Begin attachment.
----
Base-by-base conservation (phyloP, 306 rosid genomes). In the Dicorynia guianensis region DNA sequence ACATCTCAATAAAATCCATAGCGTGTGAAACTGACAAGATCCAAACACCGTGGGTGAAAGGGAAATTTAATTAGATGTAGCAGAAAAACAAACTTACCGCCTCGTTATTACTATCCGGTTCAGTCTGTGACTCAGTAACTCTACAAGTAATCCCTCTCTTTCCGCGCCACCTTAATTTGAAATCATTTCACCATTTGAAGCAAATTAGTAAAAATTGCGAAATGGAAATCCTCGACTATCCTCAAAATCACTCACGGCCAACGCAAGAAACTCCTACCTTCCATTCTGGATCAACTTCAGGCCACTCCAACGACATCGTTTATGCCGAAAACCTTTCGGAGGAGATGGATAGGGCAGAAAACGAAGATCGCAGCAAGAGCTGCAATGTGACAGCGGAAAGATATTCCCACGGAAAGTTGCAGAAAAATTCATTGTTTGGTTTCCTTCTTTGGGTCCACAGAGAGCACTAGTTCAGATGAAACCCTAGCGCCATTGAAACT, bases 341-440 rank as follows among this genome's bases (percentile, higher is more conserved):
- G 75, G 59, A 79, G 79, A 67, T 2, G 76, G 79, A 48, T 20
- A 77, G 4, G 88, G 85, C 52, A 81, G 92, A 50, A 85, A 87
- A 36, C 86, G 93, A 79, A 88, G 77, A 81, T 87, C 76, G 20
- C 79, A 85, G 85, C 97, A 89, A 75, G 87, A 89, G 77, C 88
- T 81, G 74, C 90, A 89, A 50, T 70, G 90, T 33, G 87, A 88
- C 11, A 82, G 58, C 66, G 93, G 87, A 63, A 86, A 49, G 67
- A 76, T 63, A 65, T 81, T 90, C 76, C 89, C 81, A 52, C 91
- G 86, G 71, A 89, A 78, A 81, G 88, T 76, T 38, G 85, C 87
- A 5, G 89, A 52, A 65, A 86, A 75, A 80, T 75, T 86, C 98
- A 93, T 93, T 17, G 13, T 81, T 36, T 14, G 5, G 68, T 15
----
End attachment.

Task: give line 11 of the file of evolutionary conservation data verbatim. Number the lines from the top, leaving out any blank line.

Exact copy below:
- A 93, T 93, T 17, G 13, T 81, T 36, T 14, G 5, G 68, T 15